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Maxx
07-19-2003, 02:34 PM
Anybody using it? It sounds simple enough - apply to 2 objects, render. *Riiight.* Not working at this end, and any help/ideas from those using it would be greatly appreciated!

Steve Warner
07-19-2003, 05:31 PM
Hi Maxx. Fi's Junkbox (http://www.infoseek.livedoor.com/%7Ef_ichikawa/index.html) has a good fake boolean in the Shaders 4.1 pack. Here's the basic rundown on its use.

-----------------------------------------------------------------------------

*NOTE* For a tutorial on SHIFT's Fake Boolean, scroll down to the bottom of this page.

-----------------------------------------------------------------------------

You'll need four surfaces to pull off Fi's Fake Boolean. They are:

1. The Source surface. This is the object that will be affected by the boolean.

2. The Source Inside surface. Contrary to what you would expect, this is not the surface you'll see on the inside of the Source object. I'll explain more on this in just a bit.

3. The Target surface. This is the object that will do the cutting.

4. The Target Outside surface.

Of course, in order to get four distinct surfaces, you'll need four distinct objects. Here's a simple example to show you how to set this up.

In Modeler, create a box in the first layer. Give it a surface name called "Source."

Copy this box to a new layer. Flip the polys so that their normals face inward and give it a new surface called "Source Inside."

Now this is the important part. You must set the following surface attributes for the Source Inside object:

Color = pure black
Luminosity = 100
Diffuse = 0
Transparency = 100

Cut the Source Inside object from the second layer and paste it back into the first layer. You should now have what appears to be a simple box. But if you select it, you will find that it is really two boxes. One has its normals facing outward (this is our Source object) and one with its normals facing inward (this is our Source Inside object).

Now we're going to create our boolean object. For this example, let's create a simple sphere in layer two. Here's where it gets interesting. The surface of your Source object (the box) faced outward. But the Source Inside object faced inward. We need to do the opposite for our Target object. So begin by flipping the polys of your sphere so the normals face inward.

Now give it a surface name called "Target." Since this is a sphere, go ahead and turn on smoothing. And while you're at it, give this surface color something unique. If your box is the generic white, make this a bright blue. You'll see why in just a minute.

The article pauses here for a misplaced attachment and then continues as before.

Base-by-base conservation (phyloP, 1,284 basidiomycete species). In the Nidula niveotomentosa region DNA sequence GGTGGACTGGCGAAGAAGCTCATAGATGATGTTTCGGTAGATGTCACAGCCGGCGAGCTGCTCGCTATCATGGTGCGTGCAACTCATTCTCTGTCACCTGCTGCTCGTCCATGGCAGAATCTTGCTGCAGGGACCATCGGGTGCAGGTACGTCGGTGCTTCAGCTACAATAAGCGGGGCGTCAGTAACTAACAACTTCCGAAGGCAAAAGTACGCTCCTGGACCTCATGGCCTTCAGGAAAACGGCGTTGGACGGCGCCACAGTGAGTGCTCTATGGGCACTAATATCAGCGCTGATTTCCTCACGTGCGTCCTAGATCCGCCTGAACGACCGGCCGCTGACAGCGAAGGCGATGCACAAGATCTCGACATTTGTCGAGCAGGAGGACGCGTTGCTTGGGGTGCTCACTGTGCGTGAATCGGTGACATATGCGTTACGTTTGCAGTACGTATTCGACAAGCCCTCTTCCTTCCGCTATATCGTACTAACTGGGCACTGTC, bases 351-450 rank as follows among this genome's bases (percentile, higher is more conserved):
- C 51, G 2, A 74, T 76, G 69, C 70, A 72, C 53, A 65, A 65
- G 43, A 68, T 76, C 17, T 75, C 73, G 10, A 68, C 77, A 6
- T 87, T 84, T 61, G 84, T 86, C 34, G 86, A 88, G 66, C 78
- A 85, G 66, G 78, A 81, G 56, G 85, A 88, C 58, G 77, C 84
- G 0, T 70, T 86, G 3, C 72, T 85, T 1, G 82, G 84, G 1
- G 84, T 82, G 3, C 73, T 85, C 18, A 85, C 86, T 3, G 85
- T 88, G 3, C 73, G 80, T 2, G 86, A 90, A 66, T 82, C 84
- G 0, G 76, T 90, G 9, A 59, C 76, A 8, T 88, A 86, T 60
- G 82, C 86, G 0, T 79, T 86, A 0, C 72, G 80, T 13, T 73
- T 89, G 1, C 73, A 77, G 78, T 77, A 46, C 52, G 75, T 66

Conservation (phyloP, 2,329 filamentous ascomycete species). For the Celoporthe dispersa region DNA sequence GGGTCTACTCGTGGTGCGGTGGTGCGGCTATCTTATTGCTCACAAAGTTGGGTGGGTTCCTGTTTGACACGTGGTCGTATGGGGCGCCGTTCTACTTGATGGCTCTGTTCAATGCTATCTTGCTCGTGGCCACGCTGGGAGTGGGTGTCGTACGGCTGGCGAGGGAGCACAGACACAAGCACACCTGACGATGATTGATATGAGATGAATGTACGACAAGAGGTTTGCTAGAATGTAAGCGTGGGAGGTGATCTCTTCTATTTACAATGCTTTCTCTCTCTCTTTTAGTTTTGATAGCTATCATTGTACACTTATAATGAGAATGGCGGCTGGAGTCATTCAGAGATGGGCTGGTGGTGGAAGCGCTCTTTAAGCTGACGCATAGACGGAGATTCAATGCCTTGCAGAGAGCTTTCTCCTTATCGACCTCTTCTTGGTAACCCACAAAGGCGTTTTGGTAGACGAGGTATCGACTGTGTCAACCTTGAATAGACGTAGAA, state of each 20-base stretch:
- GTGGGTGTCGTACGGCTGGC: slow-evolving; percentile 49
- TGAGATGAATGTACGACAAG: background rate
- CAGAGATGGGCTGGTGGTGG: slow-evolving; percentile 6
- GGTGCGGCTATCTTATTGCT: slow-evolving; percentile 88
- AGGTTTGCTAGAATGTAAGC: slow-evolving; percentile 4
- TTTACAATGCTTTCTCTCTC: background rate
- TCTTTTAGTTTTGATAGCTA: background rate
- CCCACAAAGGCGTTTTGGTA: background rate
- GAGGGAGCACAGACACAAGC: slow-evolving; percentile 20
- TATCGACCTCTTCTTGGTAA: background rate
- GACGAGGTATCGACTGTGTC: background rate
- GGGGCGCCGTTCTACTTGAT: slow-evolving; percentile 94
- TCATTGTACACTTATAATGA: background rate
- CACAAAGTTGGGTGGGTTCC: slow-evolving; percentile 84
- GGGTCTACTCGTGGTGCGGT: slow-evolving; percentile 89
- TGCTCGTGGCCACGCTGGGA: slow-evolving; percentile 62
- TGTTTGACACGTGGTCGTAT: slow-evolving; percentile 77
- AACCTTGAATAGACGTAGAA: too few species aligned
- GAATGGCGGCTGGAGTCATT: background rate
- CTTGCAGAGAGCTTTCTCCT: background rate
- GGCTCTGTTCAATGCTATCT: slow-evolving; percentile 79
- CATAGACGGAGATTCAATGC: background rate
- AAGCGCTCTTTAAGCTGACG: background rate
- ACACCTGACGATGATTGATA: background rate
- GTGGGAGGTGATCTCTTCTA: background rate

Copy the Target object to layer three. Give it a new surface name called "Target Outside." Now watch this. Since our Target object had its normals facing inward, our Target Outside object needs its normals facing outward. You're just doing the reverse of what you did with the Source object. So use the Flip command to flip the polys. Set it's surface the same as the Source Inside:

Color = pure black
Luminosity = 100
Diffuse = 0
Transparency = 100

Finally, cut the Target Outside from layer three and paste it into layer two.

You should have what appears to be a box in layer one and a sphere in layer two. Save your object.

Fire up Layout and load your object. Then bring up the Surface Editor. We need to apply the Fake Boolean shader to two of our surfaces: The Source and the Target. The Source Inside and Target Inside are alread set, and we don't need to do anything with them from here on out.

Apply the Fake Boolean shader to both your Source and Target surfaces. We're almost done, but first we need to tell the shader which object is the Source, which is the Target, and which layers they reside on.

With your Source surface selected, double click on the Fake Boolean shader. This will bring up two drop down options:

Effective Space: You have two options here. Outside and Inside. Outside is the Source object. Inside is the Target (or boolean) object.

Intersecting Item: This is where we specify which layer our Source and Target items are on.

Since this is our Source object, set Effective Space to Outside. And we need to tell it that our Intersecting Item (our Target object) is on Layer 2.

Repeat the process for the Target surface, but choose the opposite settings. Effective Space will be Inside, and Intersecting Item (our Source object) will be Layer 1.

As far as setup goes, that's it. You can now move your objects around and whenever the ball intersects with the box, it will cut it away. If you set your Target surface to blue, you will notice that anywhere that was cut leaves a blue surface. Contrary to what you would expect, the Source Inside is not actually what you will see on the "inside" of the box. Rather, this surface is necessary for the Target surface to show up.

From here, you can play with the surface settings for the Source and Target. As long as you don't tweak the Source Inside and Target Outside, everything will turn out fine.

Hope this helps!

Steve

Shade01
07-19-2003, 05:41 PM
Man, Steve, you are like a personal encyclopedia of plugins :)

Chewey
07-19-2003, 05:46 PM
wow! Talk about a comprehensive bit of plugin help.:thumbsup: